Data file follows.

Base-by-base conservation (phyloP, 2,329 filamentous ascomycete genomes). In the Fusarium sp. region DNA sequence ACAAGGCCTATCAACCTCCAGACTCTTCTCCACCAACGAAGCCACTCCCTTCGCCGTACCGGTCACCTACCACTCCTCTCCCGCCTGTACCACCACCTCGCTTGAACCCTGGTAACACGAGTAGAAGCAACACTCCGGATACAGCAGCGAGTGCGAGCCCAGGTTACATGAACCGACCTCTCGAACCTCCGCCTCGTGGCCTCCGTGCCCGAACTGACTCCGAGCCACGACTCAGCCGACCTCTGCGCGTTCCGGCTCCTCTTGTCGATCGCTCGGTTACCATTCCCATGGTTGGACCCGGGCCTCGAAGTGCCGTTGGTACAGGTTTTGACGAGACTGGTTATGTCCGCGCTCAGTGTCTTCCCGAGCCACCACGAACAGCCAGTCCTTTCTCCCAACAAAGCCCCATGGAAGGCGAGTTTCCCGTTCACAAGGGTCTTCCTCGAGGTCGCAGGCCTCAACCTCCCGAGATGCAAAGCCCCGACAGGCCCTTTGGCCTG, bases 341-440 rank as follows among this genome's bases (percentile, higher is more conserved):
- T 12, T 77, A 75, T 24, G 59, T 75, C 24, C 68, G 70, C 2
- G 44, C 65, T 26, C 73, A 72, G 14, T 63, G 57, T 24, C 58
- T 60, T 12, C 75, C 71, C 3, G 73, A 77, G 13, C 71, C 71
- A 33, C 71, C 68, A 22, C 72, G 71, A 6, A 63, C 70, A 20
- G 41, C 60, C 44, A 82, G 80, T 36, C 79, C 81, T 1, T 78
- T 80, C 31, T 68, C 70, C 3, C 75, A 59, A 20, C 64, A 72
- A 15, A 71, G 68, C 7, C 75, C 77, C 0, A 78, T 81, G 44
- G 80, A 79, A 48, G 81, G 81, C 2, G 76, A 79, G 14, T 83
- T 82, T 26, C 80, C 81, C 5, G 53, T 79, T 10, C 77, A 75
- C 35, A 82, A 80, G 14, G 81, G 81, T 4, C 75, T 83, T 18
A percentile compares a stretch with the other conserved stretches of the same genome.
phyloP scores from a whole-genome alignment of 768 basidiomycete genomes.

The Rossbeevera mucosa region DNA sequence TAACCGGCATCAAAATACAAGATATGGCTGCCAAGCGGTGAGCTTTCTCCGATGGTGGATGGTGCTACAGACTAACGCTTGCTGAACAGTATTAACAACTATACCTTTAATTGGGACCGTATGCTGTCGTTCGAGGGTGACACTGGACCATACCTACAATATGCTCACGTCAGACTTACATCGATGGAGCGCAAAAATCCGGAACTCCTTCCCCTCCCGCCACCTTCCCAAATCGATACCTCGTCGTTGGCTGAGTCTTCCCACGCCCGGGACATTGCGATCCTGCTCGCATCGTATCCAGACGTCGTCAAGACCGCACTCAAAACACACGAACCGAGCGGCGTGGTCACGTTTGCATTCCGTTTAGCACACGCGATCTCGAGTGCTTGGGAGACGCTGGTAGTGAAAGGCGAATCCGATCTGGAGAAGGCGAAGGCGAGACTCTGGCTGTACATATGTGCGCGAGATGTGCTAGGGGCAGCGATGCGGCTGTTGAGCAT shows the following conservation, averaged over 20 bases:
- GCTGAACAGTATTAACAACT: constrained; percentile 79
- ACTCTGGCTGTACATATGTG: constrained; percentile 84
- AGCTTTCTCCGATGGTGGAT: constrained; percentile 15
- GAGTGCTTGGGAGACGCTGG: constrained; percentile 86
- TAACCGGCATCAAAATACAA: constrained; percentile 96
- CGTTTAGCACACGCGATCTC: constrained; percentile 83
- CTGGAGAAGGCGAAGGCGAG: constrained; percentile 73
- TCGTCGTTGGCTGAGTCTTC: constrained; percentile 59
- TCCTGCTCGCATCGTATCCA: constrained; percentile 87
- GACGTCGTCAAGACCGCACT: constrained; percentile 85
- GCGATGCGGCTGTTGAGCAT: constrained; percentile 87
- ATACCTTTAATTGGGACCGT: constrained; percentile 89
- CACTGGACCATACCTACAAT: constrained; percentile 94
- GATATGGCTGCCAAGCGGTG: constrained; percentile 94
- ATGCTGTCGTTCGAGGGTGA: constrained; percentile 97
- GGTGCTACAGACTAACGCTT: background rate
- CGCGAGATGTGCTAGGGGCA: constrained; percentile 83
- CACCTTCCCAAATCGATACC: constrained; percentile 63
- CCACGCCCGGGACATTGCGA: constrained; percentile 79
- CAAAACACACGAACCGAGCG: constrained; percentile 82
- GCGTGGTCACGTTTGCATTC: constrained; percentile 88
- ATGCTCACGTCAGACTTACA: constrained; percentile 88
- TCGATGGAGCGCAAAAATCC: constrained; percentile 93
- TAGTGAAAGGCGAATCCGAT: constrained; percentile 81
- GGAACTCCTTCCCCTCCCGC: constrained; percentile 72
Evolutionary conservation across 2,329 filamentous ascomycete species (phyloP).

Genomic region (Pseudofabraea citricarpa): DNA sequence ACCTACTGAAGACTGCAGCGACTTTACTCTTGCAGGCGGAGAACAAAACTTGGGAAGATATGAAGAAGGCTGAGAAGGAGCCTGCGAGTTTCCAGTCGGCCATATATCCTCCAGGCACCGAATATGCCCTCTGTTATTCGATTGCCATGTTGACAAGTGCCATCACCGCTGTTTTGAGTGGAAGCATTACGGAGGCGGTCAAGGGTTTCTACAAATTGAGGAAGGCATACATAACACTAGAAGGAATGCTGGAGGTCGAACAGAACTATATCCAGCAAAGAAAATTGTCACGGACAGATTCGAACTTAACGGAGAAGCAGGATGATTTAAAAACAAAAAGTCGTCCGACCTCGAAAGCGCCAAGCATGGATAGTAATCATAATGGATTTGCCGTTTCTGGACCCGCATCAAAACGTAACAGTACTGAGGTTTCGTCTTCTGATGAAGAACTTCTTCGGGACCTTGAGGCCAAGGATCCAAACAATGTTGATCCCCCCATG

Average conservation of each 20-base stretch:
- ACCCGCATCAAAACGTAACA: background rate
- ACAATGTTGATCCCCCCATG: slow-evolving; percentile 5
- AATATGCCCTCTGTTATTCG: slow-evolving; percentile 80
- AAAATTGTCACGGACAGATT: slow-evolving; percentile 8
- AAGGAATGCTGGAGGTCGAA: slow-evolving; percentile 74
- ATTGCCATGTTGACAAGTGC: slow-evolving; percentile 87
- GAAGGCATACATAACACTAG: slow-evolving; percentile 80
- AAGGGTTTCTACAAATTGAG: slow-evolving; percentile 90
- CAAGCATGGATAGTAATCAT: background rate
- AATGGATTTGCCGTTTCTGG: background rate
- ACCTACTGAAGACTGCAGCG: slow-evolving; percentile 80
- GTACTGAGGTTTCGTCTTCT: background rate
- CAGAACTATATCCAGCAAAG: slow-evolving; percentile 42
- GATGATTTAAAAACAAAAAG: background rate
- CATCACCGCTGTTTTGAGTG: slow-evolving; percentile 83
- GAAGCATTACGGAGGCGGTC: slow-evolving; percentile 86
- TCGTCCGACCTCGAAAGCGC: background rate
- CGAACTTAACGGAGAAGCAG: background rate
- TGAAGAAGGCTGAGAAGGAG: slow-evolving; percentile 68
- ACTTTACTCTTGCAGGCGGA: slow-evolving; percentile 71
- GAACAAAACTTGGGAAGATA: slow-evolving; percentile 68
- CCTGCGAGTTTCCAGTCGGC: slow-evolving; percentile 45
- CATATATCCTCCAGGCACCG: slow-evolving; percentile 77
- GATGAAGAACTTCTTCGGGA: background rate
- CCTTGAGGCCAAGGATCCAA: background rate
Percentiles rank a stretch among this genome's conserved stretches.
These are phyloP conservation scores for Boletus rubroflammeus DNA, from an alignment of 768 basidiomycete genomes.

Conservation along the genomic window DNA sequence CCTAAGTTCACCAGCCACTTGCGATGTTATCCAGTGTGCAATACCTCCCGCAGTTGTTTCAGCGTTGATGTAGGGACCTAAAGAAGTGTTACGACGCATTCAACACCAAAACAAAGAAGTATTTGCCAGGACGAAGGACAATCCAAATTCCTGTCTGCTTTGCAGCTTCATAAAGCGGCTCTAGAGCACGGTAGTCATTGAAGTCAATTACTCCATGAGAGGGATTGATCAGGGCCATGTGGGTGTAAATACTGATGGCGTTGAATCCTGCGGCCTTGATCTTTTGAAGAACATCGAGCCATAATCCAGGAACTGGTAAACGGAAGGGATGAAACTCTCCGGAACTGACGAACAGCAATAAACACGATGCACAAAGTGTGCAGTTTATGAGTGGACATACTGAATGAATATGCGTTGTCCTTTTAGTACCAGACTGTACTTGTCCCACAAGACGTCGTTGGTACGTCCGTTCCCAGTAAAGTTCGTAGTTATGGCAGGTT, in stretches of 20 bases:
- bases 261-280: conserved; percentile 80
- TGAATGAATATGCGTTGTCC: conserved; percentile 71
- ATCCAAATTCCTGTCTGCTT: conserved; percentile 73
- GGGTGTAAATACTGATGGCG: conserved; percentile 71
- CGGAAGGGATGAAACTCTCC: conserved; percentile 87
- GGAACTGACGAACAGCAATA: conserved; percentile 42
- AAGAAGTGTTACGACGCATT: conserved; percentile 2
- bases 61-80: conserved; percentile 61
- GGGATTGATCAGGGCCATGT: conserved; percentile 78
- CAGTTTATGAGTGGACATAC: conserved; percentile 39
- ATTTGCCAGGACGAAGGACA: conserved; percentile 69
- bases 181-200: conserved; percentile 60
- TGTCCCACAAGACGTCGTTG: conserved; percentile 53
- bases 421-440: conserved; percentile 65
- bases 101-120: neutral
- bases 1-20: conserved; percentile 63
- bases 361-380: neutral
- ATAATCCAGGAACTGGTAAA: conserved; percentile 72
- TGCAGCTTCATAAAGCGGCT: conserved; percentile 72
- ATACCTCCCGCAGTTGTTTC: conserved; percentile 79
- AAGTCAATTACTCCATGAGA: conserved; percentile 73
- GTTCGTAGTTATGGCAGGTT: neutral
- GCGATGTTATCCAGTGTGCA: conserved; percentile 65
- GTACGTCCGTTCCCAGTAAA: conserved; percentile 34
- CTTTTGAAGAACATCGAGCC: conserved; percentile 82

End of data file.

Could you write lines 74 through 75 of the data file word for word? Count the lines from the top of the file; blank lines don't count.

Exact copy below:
- GGGTGTAAATACTGATGGCG: conserved; percentile 71
- CGGAAGGGATGAAACTCTCC: conserved; percentile 87